With more than 120 companies being asked questions about their respective option practices, there is surely much more to say on this topic!

Options, Pensions and the SEC



It's hard to pick up a newspaper these days without reading some story about stock options - when they are granted, how often they are repriced, what portion of an executive's total compensation they represent and so on. What has authorities particularly busy is a fast-expanding review of practices such as option backdating and spring loading. As of December 31, 2006, the Wall Street Journal counts 120 companies on their option backdate list. Click here to view the options scorecard and learn about executive departures and various regulatory agency investigations.

The Free Dictionary defines backdating as "dating any document by a date earlier than the one on which the document was originally drawn up." Spring loading can mean either that "a company purposely schedules an option grant ahead of expected good news or delays it until after it discloses business setbacks likely to send shares lower." See "SEC eyes 'springloading'" as published by the New York State Society of Certified Public Accountants. In both cases, the idea is to inflate the value of the executive's stock option. (Experts remind that neither backdating nor spring loading is necessarily illegal per se, a conclusion that is best left to attorneys and regulators.)

These and other practices are important to pension fiduciaries and plan participants alike. Defined benefit plans sometimes invest in company stock. Defined contribution plan participants are often given a similar choice. Any problems with option grants, especially when they result in tax and/or accounting penalties, not to mention regulatory enforcement levies or litigation payouts, can do serious harm to an employee's retirement plan. From a fiduciary perspective, real questions could arise about the ex-ante assessment of company stock as a viable investment vehicle for a sponsored plan(s). Did an adequate due diligence review of risk factors that influence company stock price occur? Did pension fiduciaries sufficiently understand existing practices regarding executive compensation, including option awards? How often did pension fiduciaries assess option grant practices and/or inquire about industry norms, internal controls and likely impact on "shareholder" retirement plan participants?

For interested readers, the D&O Diary, authored by attorney Kevin LaCroix, has an excellent collection of articles about option backdating.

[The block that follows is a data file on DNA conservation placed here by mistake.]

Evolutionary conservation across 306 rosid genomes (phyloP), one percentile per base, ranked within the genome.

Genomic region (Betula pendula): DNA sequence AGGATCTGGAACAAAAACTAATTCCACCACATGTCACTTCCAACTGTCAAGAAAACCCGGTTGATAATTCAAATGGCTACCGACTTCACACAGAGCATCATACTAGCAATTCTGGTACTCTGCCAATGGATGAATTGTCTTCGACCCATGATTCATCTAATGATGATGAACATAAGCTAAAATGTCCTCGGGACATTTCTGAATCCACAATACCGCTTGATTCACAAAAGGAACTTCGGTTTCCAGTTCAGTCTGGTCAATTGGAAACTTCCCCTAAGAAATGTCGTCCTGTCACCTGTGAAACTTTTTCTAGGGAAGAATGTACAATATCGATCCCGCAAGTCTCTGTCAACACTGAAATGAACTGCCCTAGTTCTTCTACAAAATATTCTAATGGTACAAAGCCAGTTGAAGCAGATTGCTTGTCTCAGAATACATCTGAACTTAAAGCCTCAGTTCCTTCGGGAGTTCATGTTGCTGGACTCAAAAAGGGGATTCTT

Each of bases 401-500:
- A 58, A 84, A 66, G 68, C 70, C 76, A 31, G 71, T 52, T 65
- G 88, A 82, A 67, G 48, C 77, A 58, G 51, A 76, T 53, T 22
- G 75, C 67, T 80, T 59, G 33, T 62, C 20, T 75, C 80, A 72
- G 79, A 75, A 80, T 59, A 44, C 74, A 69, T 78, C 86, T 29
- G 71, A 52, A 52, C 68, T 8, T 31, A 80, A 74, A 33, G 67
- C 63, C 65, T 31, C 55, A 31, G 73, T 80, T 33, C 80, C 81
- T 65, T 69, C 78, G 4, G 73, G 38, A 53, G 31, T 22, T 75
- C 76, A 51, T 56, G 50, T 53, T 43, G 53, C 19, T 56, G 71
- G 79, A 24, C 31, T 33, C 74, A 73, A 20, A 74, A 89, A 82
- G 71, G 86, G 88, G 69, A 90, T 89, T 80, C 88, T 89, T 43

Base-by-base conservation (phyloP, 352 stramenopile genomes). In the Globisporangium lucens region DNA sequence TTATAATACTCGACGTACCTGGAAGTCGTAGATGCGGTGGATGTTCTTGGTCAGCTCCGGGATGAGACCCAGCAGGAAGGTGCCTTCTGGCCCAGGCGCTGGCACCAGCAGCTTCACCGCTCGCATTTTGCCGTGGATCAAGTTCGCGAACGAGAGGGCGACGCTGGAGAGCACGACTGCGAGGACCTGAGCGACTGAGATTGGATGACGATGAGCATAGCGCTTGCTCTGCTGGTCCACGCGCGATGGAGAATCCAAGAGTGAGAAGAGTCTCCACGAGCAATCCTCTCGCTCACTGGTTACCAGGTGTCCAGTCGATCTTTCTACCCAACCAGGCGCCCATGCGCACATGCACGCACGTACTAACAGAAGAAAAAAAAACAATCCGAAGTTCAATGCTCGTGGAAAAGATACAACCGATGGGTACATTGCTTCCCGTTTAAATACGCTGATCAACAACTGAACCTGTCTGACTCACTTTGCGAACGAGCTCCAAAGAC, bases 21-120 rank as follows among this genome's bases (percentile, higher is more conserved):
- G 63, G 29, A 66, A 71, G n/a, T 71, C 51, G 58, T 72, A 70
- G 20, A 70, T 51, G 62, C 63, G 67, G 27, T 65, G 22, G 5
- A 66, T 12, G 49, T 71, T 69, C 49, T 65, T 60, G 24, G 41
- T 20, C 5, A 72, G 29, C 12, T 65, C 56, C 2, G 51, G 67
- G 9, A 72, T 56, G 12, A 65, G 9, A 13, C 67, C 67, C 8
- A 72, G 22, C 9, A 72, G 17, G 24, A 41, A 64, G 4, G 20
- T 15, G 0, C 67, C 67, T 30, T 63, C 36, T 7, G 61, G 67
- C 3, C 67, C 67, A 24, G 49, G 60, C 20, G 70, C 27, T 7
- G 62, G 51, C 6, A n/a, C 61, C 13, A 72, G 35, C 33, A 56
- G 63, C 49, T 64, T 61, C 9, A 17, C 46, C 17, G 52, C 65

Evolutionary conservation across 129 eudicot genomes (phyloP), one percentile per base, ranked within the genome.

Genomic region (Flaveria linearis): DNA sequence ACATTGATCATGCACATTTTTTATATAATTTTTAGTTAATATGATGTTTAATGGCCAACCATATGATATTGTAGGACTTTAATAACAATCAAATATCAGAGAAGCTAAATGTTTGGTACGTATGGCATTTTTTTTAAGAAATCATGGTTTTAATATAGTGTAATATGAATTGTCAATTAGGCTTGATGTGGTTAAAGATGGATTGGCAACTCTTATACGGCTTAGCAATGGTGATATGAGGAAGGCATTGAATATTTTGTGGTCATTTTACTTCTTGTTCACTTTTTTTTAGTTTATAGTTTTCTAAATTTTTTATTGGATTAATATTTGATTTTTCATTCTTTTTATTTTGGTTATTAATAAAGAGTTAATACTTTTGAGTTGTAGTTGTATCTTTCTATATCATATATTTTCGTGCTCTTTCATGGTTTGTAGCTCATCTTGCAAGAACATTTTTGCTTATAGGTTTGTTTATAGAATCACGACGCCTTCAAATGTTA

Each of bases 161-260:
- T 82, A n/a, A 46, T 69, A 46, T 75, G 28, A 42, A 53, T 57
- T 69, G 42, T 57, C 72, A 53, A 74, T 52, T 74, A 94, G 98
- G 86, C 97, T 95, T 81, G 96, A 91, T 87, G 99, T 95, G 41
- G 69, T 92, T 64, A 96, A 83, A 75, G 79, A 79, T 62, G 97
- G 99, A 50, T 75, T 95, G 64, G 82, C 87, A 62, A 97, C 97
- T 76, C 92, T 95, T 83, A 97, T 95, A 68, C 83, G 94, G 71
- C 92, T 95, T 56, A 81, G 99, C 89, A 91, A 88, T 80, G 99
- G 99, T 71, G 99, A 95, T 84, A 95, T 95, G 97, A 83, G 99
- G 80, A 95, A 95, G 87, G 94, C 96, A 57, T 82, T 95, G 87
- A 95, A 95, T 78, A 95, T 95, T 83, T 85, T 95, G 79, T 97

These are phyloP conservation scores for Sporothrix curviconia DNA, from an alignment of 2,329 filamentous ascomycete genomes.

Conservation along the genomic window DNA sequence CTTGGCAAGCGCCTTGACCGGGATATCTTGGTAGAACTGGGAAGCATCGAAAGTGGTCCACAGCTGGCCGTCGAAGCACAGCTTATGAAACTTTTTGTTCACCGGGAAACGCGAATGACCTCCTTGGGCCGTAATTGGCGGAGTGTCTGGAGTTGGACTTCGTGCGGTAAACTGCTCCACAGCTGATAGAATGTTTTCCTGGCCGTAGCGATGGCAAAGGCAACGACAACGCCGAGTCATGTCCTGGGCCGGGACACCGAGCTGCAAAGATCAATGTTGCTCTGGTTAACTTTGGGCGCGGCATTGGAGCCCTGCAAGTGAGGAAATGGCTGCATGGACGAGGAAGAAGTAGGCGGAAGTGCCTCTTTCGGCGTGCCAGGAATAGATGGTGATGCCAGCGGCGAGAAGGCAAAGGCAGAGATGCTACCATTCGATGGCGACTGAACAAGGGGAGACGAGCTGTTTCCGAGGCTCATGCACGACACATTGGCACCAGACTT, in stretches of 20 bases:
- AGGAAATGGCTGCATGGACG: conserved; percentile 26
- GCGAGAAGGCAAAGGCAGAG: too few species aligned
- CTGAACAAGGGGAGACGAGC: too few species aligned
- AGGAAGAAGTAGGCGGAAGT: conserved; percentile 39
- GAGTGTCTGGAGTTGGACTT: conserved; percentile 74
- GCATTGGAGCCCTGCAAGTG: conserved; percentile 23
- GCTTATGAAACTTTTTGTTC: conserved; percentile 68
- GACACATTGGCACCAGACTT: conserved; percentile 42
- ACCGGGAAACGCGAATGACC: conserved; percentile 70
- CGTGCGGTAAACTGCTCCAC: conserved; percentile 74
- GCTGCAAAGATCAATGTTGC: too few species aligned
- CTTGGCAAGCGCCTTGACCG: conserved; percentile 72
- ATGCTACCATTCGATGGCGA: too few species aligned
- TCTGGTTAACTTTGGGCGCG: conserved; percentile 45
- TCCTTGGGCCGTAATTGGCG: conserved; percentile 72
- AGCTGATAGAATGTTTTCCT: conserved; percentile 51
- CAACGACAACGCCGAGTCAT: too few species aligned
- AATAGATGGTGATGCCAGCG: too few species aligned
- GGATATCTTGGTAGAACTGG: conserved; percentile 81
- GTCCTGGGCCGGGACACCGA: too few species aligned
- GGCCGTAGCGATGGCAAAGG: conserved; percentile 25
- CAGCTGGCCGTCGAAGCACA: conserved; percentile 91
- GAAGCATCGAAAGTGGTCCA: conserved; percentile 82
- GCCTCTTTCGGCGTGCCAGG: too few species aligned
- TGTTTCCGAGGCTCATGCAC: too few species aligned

Option valuation is another topic with considerable import. Relatively new accounting rules in the form of FAS 123R set the stage for a vigorous debate about how to value employee and executive stock options (ESO's). Unlike shorter-term options that actively trade in ready markets, ESO's are more challenging to value for a host of reasons. Though a bit outdated with respect to regulations, readers may nevertheless find my article about option valuation of interest because it highlights the importance of having good inputs and an appropriate model. (Click here to read "Model Risk and Valuation," Valuation Strategies, March/April 2003.)

In a recent decision, the SEC notified Zions Bancorporation that its Employee Stock Option Appreciation Rights Securities (ESOARS) is "sufficiently designed to be used as a market-based approach for valuing employee stock option grants for accounting purposes under Financial Accounting Standards (FAS) No. 123R." According to Zion's press release, it is their intent to assist other public companies in valuing ESOs. I took a quick look at their site and plan to read more. Certainly a mechanism that facilitates marketability is a step in the right direction. After all, the coming together of willing buyers and sellers, under ideal circumstances, permits a flow of information that should result in the "right" price.

Editor's Note:
I am currently writing an article about option backdating as it relates to pension fiduciaries.

Tax Man Cometh Again: This Time for Executive Pensions



No more cream for fat cats if Congress gets its way. According to Financial Times journalists, Francesco Guerrera and Eoin Callan, the U.S. Senate votes this Tuesday to curb tax breaks tied to executive retirements. (See "Retirement tax will hit US executives - January 29, 2007). They write: "Under the new regime, executives would be allowed to defer up to $1m a year or the average of the previous five years' taxable salary, whichever is lower. Any sum above that would incur taxes and a 20 per cent penalty."

I could not find any details posted yet to the U.S. Senate Finance Committee website but I'll scour C-SPAN tomorrow for the exciting showdown.

The real shame is that, once again, we have a "one size fits all solution" that does not differentiate between "excessive" compensation arrangements and what's required to attract and retain leadership talent. Ben & Jerry's earlier use of a salary cap made it difficult to lure a CEO to Vermont, despite the promise of an unlimited supply of Chunky Monkey and Cherry Garcia (the low-fat version being my personal favorite). Ditto for other companies that did not heed the supply-demand dynamics of a competitive marketplace. (Click here to read "Putting a Ceiling on Pay: No Whole Foods executive can earn cash pay of more than 14 times what its average worker makes. Will other companies follow?" by Andrew Blackman, Wall Street Journal - April 12, 2004).